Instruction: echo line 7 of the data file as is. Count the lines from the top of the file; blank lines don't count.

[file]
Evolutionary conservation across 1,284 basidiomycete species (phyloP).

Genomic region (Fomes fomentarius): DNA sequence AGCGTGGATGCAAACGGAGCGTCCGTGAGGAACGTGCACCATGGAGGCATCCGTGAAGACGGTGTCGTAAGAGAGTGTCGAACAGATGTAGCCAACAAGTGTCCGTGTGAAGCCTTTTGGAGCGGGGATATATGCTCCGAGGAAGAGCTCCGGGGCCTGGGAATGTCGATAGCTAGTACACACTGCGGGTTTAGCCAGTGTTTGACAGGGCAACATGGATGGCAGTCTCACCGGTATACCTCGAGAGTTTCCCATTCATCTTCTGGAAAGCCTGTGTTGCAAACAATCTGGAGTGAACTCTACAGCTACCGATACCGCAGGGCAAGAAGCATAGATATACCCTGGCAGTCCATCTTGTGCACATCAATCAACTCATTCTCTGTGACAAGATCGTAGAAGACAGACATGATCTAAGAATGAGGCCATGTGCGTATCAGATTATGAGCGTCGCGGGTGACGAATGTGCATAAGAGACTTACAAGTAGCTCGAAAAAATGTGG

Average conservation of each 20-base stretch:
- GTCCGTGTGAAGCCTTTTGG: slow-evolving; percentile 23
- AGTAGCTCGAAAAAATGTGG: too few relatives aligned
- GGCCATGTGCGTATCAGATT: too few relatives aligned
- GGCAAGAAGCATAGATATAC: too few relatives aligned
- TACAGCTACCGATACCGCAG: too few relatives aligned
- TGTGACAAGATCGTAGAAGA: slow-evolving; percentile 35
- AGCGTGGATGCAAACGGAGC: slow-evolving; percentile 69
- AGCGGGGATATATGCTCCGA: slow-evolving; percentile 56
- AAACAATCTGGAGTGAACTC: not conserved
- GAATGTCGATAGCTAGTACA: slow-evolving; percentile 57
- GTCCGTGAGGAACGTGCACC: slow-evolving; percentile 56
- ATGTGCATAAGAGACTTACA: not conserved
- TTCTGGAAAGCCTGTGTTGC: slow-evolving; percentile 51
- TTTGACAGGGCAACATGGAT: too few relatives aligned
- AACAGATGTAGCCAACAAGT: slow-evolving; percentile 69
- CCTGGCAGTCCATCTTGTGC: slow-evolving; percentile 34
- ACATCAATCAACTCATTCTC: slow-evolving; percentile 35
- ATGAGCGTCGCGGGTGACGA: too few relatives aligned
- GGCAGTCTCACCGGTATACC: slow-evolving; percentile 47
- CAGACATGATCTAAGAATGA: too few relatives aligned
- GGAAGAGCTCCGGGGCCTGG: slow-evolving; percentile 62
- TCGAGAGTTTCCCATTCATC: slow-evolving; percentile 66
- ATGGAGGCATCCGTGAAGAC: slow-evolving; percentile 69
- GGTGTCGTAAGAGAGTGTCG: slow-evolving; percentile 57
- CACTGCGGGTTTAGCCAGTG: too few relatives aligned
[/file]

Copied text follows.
- GGCAAGAAGCATAGATATAC: too few relatives aligned